Behind the Book : Bharat Joshi

Bharat Joshi is the CEO of JCurve Ventures Pvt. Ltd. Prior to founding JCurve, Bharat has worked and trained with leading multinational and Indian companies in Malaysia, Denmark and India. He regularly writes for various print and online publications, including The Wall Street Journal, CNN IBN and Economic Times, and is visiting faculty at Shri Ram College of Commerce, University of Delhi. He lives in New Delhi, India.

His debut book, Navigating India is a non-preachy, non-prescriptive and unbiased account of the possibilities that define India amidst magnificent paradoxes. It provides an experiential compass through first-hand accounts and insights from some of India’s most respected names in business, public governance, diplomacy and intelligentsia. It lucidly explains the frequent and vital intersections between the government and business, culture and modernity, demographics and democracy—all of which are vital to understanding India. The book postulates the heights India might reach by harnessing technology and with a collaborative political, regulatory and business response to the rapidly evolving needs and aspirations of young, impatient Indians. Bharat Joshi offers a candid, accessible and objective guide to a complex, albeit compelling, economy.

Excerpt from the book

                              A YATRA FROM BRICKS TO CLICKS

Doodh ka jala, chachh bhi phoonk phoonk ke peeta hai, (a Hindi saying which means ‘once bitten twice shy’, or literally, ‘those scalded by milk, drink buttermilk cautiously too!’)—the moral of this story is not to put you off old economy business (or dairy) in India, but to understand that there are second chances.

Dhruv Shringi of Yatra and its famous portal (‘yatra’ is Hindi for ‘journey’) swore off industrial ventures years ago, when he witnessed governmental apathy and corruption first-hand. So put off was he by his failed enterprise, that his second venture was planned around a sector with little or no governmental interface.

Dhruv was still in college, when as a first-generation entrepreneur (his father was an army man) he invested most of his father’s life savings in a venture with an acquaintance of his father’s to set up a chemical factory near Delhi. After three excruciating years, the Shringis exited the business, Dhruv completed his education, and got a job in London. He returned a few years hence, and decided to risk it all once again with a foray in e-commerce.

But here’s the story in slo-mo.

In 1991, the year after the Mandal Commission,Dhruv entered college, and ‘since not much was happening in college’, decided to take the entrepreneurial plunge at eighteen.

The aforementioned chemical factory was set up in Bhiwadi. His father, whose savings financed Dhruv’s share of the equity, was as na├»ve as him in matters of commerce (having retired from the army). The business partner had an existing business of the same nature, so gave the Shringis comfort on the execution front.

After a long process of obtaining approvals and licenses, the venture commenced production. However, governmental interface proved to be a daunting challenge on an ongoing basis with various local bodies including the Rajasthan State Industrial Development Corporation (RSIDC; Bhiwadi is in Rajasthan), Departments of Excise, and Sales Tax, the Rajasthan State Pollution Control Board (RSPCB), and of course, labour-related challenges. Dhruv realized that unless you knew how to manage the system at the grassroots level, you couldn’t scale-up the business.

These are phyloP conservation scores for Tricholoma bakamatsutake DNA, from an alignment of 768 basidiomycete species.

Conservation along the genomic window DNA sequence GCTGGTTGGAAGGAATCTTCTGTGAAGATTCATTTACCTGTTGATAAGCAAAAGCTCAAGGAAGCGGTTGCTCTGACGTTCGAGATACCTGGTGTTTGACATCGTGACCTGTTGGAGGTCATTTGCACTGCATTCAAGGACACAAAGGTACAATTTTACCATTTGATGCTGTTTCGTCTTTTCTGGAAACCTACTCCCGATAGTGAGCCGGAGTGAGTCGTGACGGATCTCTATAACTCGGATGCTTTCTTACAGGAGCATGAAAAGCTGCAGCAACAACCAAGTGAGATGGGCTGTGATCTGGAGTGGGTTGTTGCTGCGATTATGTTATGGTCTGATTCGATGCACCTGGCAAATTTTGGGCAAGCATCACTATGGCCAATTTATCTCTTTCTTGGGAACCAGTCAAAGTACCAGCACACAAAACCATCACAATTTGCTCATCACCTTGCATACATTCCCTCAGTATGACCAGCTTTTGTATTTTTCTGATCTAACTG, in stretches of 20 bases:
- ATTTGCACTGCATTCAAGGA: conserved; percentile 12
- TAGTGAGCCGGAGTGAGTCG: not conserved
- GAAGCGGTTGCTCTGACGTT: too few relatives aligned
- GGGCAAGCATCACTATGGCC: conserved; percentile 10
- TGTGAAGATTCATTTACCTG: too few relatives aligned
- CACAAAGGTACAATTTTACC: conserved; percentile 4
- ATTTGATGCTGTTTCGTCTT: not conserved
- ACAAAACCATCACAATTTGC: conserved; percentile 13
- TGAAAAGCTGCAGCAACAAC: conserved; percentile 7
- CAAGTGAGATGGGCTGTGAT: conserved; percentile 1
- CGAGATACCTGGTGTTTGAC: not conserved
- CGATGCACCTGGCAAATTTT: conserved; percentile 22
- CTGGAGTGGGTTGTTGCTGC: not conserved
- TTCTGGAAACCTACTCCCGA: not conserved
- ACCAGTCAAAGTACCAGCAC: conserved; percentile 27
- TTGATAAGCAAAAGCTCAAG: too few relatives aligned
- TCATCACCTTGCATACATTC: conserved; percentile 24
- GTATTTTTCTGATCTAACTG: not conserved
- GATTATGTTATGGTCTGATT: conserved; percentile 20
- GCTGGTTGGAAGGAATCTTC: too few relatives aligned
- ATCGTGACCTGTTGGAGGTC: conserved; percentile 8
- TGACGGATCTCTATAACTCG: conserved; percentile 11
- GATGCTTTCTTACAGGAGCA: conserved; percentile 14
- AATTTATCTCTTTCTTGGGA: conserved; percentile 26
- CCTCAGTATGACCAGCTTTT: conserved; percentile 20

‘Demands (read, bribes) were made for the most random things,’ recalls Dhruv—for things that should be taken for granted. For example, power supply. The route to getting power supply was ‘convoluted’ and he observed that established industries also had established machinery to pay out ‘the maximum bribes most efficiently.’

It was a challenge to get an Excise Officer to visit his factory when goods needed to be shipped, says Dhruv. He would hold on to the inventory for days waiting for the Inspector, because the Inspector felt he hadn’t ‘been adequately rewarded’ the first time round. In addition, Dhruv’s partner felt the Shringis were being ‘disruptive’ by being upright, and adding cost to the business by not paying bribes as per the prevailing norm.

Anyhow, after three long years at the school of hard knocks, the Shringis decided to exit a loss-making business. Dhruv’s father lost a fair amount of money (substantially his commuted pension and savings), in the venture which ended in an acrimonious parting of ways.

Dhruv, who had become quite a cynic by this time, was left to learn that legally enforcing a contract was hard and required an inordinate amount of time and effort, especially for a small, unlisted company. A useful jab in the ribs came from a well-wisher in the police, who bluntly advised the Shringis, ‘Economic offenses are not a priority for the police.’ The prospect of waiting twenty or thirty years before getting redress is discouraging to even the most litigious businessmen, which the Shringis were not.

The story doesn’t end here.